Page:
The present invention also contemplates receiving supporting, descriptive information from the wireless communications system. The position-dependent information extracted from the received RF signal can be augmented with collateral information from the wireless communications system 34 in FIG. 3. RF antenna 33 can be, for example, the base station of a cellular telephone system that is nearest the remote transceiver, e.g. cellular telephone. The wireless communication system 34 tends to the demodulation of the communications from the remote transceiver. The descriptive information received through the wireless communication system can include positional knowledge such as voice expression of the fact that the transmission is from a vehicle on a roadway or the name of the road on which the mobile transceiver is traveling, which can be transformed into symbolic identification for use as collateral information in the correlated localization processing with measured lines of bearing. In the case of requests for assistance (such as in 9-1-1 calls), the answering operator routinely asks for the persons placing the calls to identify their calling numbers and their locations. Callers who do not know where they are can still describe their surroundings over the telephone. Thus, the present invention is designed to aid the assisting operator by exploiting information that the operator can rapidly elicit to quickly provide accurate locations. With the expression of a route number or street name from a caller, the correlated intersection of that road with an estimated direction of signal arrival quickly provides the probable location of the caller. When the route of travel is not known by the caller, the assisting operator can solicit information about the speed of travel and the proximity of prominent landmarks that are along the observed direction of signal arrival. All such position-related information, whether obtained manually or by automated analysis, can then be transformed into geographical form through graphical interaction or automated geographic interpretation for inclusion in the correlated evaluation with the extracted signal characteristics.
The entry of the geographical knowledge or understanding of the operator or human information source may be assisted through graphical interaction between the human and a work station terminal equipped with a graphical pointing device for automated point determination. While observing a computer-driven map display of the relevant area of roads, the operator could use the graphical input device to select an approximate position, a road identified by a caller's voice, or an ellipse or polygon of probable location based on communicated descriptions. Mathematical transformations for conversions of position representations between planar projection coordinates used in geographic displays and geodetic reference coordinates used with navigation and location reference systems are described in U.S. Geological Survey Professional Paper 1395, titled "Map Projections--A Working Manual", by John P. Snyder, incorporated herein by reference.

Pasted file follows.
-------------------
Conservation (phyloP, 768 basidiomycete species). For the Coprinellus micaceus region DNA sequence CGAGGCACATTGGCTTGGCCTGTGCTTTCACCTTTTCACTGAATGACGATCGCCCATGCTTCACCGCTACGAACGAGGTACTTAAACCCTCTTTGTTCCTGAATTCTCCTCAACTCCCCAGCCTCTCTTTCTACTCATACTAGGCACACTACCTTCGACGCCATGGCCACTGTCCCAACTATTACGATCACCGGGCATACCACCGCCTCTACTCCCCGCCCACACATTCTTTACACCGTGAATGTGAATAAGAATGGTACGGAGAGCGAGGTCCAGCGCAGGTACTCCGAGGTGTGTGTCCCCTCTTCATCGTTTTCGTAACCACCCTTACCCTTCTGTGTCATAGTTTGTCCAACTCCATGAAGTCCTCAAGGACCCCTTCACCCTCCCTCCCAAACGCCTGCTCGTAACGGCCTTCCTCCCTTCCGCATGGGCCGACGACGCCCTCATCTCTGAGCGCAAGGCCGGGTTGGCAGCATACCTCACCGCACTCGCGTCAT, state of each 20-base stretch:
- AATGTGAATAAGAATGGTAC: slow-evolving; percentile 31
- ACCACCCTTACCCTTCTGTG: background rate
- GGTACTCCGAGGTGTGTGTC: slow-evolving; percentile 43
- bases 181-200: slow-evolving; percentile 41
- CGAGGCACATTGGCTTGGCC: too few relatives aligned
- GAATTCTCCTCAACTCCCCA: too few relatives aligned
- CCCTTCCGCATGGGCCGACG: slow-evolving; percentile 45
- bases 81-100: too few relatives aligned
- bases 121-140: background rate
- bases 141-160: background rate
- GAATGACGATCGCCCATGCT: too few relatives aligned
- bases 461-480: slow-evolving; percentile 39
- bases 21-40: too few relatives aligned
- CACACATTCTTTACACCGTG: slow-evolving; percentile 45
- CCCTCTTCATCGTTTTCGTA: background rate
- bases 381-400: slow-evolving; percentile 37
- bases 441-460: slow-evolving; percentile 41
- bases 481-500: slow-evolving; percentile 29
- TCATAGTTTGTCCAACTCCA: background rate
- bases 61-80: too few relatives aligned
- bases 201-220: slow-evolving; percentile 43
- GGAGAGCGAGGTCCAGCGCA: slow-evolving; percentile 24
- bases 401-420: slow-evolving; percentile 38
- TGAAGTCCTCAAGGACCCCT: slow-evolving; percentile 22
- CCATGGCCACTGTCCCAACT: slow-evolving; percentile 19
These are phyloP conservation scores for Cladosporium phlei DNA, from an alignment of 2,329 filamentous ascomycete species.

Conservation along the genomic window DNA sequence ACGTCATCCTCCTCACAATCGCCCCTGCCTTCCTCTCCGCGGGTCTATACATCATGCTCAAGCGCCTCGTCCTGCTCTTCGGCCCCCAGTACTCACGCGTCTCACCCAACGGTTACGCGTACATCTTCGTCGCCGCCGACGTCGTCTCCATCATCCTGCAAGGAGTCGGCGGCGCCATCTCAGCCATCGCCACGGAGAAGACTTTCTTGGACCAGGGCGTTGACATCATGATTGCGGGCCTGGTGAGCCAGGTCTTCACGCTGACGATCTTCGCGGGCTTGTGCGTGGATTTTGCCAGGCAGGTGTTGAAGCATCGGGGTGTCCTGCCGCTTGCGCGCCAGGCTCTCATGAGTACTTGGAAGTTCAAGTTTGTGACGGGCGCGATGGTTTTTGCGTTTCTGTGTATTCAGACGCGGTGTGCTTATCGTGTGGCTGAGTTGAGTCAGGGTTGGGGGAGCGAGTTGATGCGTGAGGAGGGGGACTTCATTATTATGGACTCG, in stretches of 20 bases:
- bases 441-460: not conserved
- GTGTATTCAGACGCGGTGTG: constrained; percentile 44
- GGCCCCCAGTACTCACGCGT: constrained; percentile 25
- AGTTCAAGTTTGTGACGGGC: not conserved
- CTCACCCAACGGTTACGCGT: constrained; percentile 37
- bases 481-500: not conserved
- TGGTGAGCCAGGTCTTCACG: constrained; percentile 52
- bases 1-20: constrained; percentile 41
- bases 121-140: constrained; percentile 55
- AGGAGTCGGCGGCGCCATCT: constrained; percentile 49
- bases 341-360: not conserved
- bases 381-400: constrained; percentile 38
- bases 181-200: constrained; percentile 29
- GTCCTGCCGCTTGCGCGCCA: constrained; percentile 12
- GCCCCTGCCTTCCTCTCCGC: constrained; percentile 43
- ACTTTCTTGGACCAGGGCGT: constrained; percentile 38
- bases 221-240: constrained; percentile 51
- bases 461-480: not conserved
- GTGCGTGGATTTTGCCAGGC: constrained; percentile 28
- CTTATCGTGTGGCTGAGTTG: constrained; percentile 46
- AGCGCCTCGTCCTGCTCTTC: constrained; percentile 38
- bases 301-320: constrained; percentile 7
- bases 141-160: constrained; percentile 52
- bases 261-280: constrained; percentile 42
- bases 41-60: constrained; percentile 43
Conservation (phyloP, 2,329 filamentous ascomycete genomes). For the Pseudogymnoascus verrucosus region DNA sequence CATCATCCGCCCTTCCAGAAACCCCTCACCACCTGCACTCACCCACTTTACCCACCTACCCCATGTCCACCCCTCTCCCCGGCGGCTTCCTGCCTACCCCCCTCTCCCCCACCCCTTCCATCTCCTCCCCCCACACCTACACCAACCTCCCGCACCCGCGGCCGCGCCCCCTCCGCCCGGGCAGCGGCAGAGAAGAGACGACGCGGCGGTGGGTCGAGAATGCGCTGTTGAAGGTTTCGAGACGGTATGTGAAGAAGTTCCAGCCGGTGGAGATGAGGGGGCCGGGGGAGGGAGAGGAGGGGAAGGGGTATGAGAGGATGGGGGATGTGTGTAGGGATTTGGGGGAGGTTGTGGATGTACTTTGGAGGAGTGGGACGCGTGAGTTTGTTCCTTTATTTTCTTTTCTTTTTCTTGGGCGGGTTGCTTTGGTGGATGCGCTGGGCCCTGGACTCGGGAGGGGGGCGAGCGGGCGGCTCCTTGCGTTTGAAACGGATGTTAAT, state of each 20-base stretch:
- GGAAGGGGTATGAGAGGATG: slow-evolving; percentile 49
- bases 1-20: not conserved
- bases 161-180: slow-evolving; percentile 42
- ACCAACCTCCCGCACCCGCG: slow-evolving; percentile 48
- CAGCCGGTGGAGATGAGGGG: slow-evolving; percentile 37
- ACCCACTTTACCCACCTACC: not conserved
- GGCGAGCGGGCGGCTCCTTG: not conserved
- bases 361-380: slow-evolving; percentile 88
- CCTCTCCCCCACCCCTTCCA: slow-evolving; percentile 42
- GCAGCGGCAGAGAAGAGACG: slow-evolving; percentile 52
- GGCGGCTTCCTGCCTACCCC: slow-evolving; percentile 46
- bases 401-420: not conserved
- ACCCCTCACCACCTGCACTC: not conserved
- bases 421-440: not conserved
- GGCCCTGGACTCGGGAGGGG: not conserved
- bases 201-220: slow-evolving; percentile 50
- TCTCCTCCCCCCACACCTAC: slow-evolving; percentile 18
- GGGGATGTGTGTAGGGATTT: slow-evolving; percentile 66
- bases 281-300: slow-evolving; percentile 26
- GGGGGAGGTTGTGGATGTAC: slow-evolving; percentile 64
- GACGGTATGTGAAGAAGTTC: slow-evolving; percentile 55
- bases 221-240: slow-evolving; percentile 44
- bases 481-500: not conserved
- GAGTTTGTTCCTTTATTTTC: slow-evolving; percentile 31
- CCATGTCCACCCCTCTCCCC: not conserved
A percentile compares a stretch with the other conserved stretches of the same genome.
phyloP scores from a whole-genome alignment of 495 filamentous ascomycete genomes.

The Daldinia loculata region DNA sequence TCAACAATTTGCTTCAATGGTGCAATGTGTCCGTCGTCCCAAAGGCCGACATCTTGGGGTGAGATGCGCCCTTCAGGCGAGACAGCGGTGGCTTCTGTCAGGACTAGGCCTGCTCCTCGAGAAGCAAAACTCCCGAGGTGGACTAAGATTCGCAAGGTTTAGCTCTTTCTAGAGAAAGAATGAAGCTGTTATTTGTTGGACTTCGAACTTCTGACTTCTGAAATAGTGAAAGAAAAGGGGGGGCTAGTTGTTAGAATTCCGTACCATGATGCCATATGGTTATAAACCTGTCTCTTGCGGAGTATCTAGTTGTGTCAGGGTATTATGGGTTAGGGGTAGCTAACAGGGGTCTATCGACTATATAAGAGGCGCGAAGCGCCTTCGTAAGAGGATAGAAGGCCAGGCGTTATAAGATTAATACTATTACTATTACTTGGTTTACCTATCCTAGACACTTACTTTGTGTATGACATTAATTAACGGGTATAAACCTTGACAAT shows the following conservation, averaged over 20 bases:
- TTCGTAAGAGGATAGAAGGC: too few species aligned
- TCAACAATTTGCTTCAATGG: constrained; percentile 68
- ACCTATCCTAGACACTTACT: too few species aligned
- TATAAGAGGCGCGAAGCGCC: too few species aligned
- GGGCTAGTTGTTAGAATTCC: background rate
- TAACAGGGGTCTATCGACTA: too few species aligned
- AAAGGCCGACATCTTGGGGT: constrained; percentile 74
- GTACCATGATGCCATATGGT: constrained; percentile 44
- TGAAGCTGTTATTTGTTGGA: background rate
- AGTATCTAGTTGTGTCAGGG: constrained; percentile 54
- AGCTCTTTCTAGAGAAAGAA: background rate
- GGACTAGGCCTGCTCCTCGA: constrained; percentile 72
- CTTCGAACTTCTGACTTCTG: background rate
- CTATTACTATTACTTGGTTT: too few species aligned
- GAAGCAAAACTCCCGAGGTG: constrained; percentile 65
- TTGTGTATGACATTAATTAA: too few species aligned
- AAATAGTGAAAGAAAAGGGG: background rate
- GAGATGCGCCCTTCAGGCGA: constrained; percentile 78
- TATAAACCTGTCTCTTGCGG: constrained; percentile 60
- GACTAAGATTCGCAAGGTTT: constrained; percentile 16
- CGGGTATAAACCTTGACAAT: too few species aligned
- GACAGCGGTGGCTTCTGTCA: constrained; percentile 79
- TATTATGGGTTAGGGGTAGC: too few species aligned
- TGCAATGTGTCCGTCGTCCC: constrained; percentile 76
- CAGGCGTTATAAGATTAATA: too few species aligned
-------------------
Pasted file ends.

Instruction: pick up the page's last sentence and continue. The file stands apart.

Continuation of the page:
Alternatively, the operator could provide a textual entry of a communicated or inferred road name, a speed, a landmark, or a road intersection that may be communicated, perhaps in response to the operator's queries. This textual data could then be converted into approximate position information through correlation with a text-to-position transformation database such as that contained in addressing databases of the United Parcel Service maps or the 9-1-1 databases of the Public Service Answering Points. In advanced system implementations, the queries for correlated information could be solicited under automated control by voice synthesis or by computer interaction with a processor integrated into a vehicle's communication device, and the responses could be analyzed by voice recognition processing or direct data interface for entry into the correlation processing with the extracted bearing and associated characteristic measurements.
FIG. 4 shows how to calculate the speed and direction of a mobile radio transceiver using information derived from successive measurements of lines of bearing with the example of a mobile radio transceiver 40 moving down a limited access highway 41 (Interstate highway 495, is shown). The operator or processor indicates points of intersection of the lines of bearing with a designated roadway (map-matching). The processor calculates the average speed between successive points. The rate of change of direction of arrival of a signal from the mobile radio transceiver 40 is proportional to the component of velocity of the transceiver that is perpendicular to the line of bearing from the receiver to the mobile transceiver. With the projection of this component onto the tangent to a candidate road at the point of intersection of the direction of arrival with the road, the corresponding speed and direction of motion can be estimated. Alternatively, the successive observation of directions of arrivals and the evaluation of the motion implications of their intersections with candidate road trajectories enable the more accurate estimation of motion parameters. Through correlation with a representation of appropriate road network speed distributions, further assessment of the probabilities that the estimated speeds could reasonably occur for each candidate route enables an even more likely estimate of the actual route being followed by the mobile transceiver.